The Wapshot Chronicle Essay Research Paper The

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The Wapshot Chronicle Essay, Research Paper The Wapshot Chronicle The Wapshot Chronicle written by John Cheever is a book based on the lives of the Wapshot family, who live in a town in the New England district. The Story involved many characters and told many things about the family s past. However, the format Cheever takes is both boring and confusing. In this book the suspense was eliminated by the predictability of the outcome of a problem in the story. Many times before had the end of a chapter been ruined by the accurate foretelling of the character resolving a problem in a fashion where all who are involved benefit, rather than some win and some fail miserably. Cheever also makes things complicated by incorporating his unique style through out the book. While reading

the novel, questions piled upon each other after each chapter that didn t continue with the same character, as was the previous chapter, sometimes the chapters would not relate to each other at all increasing the confusion. The use of this style brought the book down and caused a problem in reading what could have been a great book. Cheever has been criticized for being too predictable and somewhat girlish. When problems are resolved fairly without any complications to any character, a story can become boring fast. In the chapters that did relate to each other the resolution came without shocking twists or suitable irony, but with a happy ending. One account was with Mrs. Wapshot and her day on the town. She had just recently purchased two fresh lobsters from Mr. Hiram. She had

more things to do but did not want to hold the bag of lobsters, so Mrs. Wapshot placed the bag on the bus and told the bus driver, I ll be back in a few minutes. When she was done with her errands, Mrs. Wapshot boarded the bus but was surprised to find a different bus driver. She asked the man where her lobsters were. To my surprise the lobsters were actually delivered to Mrs. Wapshot s house. In today s world people are not so generous and understanding as the bus driver was. The story was too happy and had no villain to mess things up. This is an example of Cheever s girlish qualities and boring nature. Adding to the list of bad things about Cheever s novel, the reoccurring boring factor kicked in midway through each chapter. Besides the erotic or anything close to erotic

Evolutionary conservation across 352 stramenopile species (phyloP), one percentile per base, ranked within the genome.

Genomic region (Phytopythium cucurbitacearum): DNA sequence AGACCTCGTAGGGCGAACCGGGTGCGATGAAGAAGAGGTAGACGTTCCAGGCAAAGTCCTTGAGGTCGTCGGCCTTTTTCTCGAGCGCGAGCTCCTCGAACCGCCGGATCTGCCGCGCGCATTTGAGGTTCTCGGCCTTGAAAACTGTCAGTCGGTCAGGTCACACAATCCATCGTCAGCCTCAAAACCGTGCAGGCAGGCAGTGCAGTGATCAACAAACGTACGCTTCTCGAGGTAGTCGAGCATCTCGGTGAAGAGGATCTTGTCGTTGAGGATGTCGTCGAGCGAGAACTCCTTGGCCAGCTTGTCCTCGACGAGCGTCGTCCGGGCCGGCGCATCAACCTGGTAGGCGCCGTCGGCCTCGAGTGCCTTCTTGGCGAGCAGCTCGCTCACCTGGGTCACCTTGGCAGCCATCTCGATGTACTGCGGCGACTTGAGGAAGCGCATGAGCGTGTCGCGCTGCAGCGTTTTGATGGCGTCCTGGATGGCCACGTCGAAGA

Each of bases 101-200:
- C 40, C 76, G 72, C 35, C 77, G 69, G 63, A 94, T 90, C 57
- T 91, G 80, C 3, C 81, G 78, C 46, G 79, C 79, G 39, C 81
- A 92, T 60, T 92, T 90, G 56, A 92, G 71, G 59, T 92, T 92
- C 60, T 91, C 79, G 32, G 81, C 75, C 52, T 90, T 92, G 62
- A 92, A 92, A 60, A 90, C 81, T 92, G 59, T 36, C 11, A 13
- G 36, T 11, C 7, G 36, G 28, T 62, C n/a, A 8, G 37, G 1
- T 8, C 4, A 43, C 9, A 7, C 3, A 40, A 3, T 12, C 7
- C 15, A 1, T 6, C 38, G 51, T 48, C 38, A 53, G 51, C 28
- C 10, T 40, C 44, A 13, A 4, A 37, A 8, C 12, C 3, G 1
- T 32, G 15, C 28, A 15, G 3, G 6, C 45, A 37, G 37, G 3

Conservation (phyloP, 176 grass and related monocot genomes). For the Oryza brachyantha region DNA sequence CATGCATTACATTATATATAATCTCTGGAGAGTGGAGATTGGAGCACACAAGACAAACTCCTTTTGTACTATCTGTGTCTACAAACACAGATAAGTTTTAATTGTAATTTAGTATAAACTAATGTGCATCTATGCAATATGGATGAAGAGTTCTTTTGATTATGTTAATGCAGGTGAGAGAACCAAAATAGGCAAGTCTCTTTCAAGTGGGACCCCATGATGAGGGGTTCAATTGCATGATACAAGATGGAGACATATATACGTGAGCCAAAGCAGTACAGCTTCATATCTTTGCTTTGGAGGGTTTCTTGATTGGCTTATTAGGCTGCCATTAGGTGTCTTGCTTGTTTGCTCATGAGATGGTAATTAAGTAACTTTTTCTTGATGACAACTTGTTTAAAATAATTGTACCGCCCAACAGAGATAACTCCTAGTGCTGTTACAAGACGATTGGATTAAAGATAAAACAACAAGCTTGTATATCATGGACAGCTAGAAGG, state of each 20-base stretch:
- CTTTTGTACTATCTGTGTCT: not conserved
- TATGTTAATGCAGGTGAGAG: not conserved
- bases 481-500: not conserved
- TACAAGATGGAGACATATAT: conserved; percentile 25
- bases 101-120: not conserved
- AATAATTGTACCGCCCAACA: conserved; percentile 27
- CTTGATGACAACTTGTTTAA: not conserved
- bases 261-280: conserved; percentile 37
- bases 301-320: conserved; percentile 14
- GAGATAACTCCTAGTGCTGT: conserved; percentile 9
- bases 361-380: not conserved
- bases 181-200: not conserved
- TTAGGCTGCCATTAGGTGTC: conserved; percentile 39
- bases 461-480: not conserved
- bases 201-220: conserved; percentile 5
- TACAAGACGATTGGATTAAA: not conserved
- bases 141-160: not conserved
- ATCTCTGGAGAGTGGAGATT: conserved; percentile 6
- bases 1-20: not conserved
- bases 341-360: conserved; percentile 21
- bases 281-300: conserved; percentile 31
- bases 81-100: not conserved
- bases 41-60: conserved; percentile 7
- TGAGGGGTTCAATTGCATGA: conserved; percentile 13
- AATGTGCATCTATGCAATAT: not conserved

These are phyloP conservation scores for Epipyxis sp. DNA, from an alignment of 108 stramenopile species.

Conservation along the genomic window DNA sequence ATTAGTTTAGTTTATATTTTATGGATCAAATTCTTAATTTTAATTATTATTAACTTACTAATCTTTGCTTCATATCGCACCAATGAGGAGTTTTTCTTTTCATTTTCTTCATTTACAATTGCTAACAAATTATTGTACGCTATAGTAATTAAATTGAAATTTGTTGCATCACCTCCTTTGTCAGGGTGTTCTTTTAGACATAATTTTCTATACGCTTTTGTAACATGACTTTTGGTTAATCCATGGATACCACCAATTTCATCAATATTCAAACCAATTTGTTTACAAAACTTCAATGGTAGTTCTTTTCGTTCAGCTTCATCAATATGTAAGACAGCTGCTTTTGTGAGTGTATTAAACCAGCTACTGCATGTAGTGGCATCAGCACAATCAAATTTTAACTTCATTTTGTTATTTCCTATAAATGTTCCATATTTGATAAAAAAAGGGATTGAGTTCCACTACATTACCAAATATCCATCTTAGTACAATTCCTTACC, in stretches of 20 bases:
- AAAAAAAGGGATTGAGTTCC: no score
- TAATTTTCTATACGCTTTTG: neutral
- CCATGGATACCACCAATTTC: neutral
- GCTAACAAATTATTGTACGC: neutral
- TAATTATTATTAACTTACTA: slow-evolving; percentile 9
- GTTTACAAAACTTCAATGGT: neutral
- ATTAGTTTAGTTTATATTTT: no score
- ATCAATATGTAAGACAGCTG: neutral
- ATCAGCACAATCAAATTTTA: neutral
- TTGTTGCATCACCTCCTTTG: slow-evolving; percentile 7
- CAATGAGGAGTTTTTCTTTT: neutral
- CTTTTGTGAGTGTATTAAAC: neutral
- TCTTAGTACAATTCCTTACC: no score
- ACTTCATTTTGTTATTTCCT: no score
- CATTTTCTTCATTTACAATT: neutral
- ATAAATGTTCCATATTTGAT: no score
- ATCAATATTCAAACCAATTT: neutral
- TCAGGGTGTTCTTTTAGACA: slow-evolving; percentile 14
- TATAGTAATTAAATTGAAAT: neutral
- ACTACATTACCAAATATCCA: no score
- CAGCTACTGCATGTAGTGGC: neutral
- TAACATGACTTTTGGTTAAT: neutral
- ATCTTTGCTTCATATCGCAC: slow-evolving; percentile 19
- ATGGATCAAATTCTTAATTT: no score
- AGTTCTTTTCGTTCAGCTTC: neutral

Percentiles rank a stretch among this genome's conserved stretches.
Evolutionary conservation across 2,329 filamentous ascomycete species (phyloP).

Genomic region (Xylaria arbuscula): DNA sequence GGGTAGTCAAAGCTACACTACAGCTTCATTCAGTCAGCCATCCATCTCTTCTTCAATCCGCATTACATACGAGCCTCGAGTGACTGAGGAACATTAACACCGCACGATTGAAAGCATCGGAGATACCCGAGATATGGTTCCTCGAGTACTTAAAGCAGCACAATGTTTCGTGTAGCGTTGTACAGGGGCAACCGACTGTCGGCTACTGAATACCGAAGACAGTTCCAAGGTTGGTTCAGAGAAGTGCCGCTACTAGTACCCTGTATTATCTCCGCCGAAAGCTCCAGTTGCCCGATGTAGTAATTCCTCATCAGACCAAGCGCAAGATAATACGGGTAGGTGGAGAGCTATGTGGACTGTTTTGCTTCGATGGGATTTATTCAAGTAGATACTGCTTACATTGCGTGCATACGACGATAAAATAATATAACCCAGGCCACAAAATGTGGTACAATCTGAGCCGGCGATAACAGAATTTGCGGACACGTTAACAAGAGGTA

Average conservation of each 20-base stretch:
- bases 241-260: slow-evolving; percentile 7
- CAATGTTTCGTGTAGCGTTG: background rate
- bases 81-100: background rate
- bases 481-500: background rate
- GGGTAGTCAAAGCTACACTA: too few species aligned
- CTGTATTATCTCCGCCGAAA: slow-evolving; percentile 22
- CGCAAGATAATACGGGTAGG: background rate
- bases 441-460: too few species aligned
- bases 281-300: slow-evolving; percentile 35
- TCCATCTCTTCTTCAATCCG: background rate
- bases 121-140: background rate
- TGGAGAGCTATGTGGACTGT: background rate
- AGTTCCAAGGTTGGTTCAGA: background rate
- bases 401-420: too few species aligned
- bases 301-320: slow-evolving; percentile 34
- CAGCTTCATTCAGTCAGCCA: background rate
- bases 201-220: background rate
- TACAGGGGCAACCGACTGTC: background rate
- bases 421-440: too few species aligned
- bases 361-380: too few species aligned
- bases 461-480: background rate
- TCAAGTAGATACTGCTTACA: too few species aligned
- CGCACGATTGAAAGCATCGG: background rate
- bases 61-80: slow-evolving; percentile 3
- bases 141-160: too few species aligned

scenes, the book was touched with the boring virus. No hostility occurred between any characters when there should have been, and some characters were not knocked out when the situation called for it. Bring you before the scene with the lobsters, Mrs. Wapshot had just been awaken by the 7:18. She walks down stairs smelling lamb chops and building a good appetite, but to her dismay she finds her chief cooking perch instead of the anticipated lamb chops. Filled with rage, Mrs. Wapshot threw the lid of the pot at Maggie, her cook. After this scene Maggie would have been expected to quit or at least throw something back. But, Maggie starts up another pan and prepares some bacon and eggs. Mrs. Wapshot s temper or attitude towards the people around her should rule out the possibility

of her having friends, but the town seems to be fond of her. The boring aspect top it is that no retaliation of any kind is brought up to fight the old lady s aging temper. The other half of the trouble causing style is the way the story is laid out. An enjoyable story has to be understandable in addition to a great plot. When characters are not fully introduced and scenes are not completed, the book s popularity suffers a depression of recognition. In chapters one through eight the story skipped around from character to character. In chapter one in started by telling the back ground of the Wapshots through a family tree sort of deal. The chapter was vague like my support paragraphs; it was not developed enough (joke). Then into the second paragraph the story shifts to an